Political punk is a dead movement all in all. Why is that? The music that Black Flag and Bad Religion made back in the day brought attention to relevant issues and urgently addressed the sad realities of the everyday man’s life that affected us all individually a bit more than we openly like to realize it did. Pop punk was so popular with the young'uns because the songs detailed the bliss of immaturity and love through the eyes of naive youth, so post-hardcore ended up taking up the job of discussing the social issues. However, with emo and post-hardcore making their angsty mark on culture through more adult songs of love gained and then lost, and the once dominant anarchists-turned-geezers not having anything important to write lyrics about anymore for some reason, punk seems to have retained attitude but let its subject matter collapse into more trivial issues. Maybe it’s just that the casual listener can (and is more willing to) relate to issues on a much smaller and more personal scale than to bother with involvement in problems larger than they themselves.
Honeys is a punk album that embraces all the pet peeves, minor annoyances, and persistent irritations of everyday working class life and explodes them miles out of proportion with irate noise. Honeys violently shatters the boundaries between noise rock and punk by relying on barrages of formless feedback for structure just as much as it does charging basic chords. It is the ultimate explosion of suppressed frustration with the most trivial of problems, and it isn’t ashamed to make an insane and outrageous deal over having it up to here with first world problems. Whether it’s the continually subpar quality of cafeteria food, being paranoid about wondering if the laughter you heard was directed at you, or the pained responsibilities to come out of the blurred transition from teenager to official adult stature, Pissed Jeans is letting loose and venting about these problems through the most hectic and disjointed of clanging, harsh, warped, detrimental static and distortion that combined with the shouted vocals often sounds like hearing a mental breakdown in a therapy session muffled through a closed door.
If you’re in a mood where children are starving in Africa, but god dammit, who the hell cares, you’re stuck in traffic, there is nothing more therapeutic than this album.
Ah yeah. The review is not very good, Alex. The 2nd paragraph is spot-on, but the 1st seems like an unnecessary history lesson. It'd work if the review was longer though. You basically spend more time talking about the punk scene than describing the album. It should've been the other way around.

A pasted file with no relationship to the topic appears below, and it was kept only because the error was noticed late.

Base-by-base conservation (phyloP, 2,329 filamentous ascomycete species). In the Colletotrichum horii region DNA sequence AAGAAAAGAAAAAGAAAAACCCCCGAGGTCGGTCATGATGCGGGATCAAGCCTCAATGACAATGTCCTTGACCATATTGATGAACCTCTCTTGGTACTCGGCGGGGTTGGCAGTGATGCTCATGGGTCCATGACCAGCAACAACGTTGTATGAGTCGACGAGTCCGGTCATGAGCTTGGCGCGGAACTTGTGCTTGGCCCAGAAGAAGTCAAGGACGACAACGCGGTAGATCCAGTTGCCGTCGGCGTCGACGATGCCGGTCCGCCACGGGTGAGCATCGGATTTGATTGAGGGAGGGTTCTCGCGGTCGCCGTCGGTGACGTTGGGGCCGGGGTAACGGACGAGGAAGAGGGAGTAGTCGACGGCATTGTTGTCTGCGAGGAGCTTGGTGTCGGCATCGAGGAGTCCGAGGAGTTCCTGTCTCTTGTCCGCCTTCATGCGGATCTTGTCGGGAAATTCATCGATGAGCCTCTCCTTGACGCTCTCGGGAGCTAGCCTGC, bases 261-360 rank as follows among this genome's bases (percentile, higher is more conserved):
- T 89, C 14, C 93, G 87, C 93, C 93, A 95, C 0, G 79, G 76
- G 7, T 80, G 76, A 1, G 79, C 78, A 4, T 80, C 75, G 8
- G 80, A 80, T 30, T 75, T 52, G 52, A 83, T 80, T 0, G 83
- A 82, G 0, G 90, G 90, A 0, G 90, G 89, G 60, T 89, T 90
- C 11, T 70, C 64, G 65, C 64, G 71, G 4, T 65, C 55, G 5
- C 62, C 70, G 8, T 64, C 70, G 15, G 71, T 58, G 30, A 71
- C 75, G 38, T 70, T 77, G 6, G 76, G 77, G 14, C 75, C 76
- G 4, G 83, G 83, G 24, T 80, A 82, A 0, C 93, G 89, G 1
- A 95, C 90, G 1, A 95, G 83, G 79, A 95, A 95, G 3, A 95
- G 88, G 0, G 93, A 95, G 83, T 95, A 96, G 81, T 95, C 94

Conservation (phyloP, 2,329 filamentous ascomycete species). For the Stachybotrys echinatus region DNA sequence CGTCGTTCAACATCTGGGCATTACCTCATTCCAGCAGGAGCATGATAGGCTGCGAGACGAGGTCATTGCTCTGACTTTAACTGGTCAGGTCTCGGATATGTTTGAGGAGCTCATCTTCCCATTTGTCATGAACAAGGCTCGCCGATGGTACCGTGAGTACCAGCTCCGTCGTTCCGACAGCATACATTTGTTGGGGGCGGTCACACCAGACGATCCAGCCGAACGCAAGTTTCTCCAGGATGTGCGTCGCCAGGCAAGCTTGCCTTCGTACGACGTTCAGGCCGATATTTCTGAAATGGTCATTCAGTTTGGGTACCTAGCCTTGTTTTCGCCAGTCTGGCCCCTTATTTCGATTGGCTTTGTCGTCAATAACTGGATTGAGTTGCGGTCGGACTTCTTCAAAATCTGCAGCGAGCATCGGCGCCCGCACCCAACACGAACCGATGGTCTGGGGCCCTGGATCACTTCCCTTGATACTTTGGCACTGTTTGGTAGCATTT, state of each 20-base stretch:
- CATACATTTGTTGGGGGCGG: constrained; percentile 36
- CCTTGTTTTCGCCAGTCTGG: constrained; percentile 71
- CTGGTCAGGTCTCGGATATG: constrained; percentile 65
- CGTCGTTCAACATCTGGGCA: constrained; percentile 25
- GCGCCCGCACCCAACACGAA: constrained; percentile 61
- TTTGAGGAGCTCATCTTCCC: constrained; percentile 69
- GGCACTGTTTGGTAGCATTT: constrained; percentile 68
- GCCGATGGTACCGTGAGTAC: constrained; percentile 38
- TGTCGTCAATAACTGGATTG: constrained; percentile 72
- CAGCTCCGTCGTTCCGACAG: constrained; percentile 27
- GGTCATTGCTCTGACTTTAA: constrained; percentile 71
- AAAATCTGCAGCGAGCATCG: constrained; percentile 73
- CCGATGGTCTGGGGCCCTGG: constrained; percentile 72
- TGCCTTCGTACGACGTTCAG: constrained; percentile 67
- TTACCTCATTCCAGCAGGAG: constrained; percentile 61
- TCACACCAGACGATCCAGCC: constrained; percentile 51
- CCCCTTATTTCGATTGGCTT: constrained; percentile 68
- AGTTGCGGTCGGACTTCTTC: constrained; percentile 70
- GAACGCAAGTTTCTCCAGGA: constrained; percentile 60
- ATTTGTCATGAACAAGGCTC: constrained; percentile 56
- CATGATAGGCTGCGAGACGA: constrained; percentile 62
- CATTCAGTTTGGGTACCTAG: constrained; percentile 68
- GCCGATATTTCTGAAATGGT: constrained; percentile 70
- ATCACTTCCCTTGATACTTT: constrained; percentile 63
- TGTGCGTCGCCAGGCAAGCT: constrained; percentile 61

Well, everything I said had to do with describing the album's unique lyrical themes, and I think the first paragraph was necessary in giving perspective and background on how punk's themes have gotten to this point and why lyrics about things that aren't seriously important are relatable.
@GiaNXGX Give me 2 good examples of modern political punk bands that are relevent and popular in the general hardcore punk scene nowadays.
You've totally misread my point. I was pointing at the fact that you spent too much time describing the scene... in such a brief review. You're only tackling the album in the 2nd paragraph (which is not enough imo). Pretty half-baked review if you ask me. This para would work better as a sound-off.
The phrase with political punk at the beginning is also questionable to say the least.
It's not a really big deal that describing what I wanted to describe about the punk scene's background took just a little more wording than it did to describe the album's sound, I mean the general punk scene is a bigger subject afterall, but I tried to make both paragraphs as breif as I could. The paragraphs are really about the same length anyway.
Also, I'll believe the political punk not being mostly dead thing when I'm given some examples of modern politically charged hardcore punk bands that are pretty popular, because that side of punk has pretty much been dethroned by all the new subgenres.
And yeah greg, I get that you're saying that in only two short paragraphs I spend half of it talking about the punk scene, but the thing is, I would have only used the second paragraph as the entire review if I didn't feel the first was needed. Two paragraphs may be too short to you but I've been trying to make my reviews as concise as I can, I think it's more straightforward that way, as opposed to huge essays.
Wow, alright then, you completely missed the entire point I was trying to convey with this whole review. I wasn't saying this album was politically charged at all, in no way do I say that. I was talking about how punk has retained the attitude but the subject matter has changed from important political issues that matter, to the trivial social observations that are discussed on this album.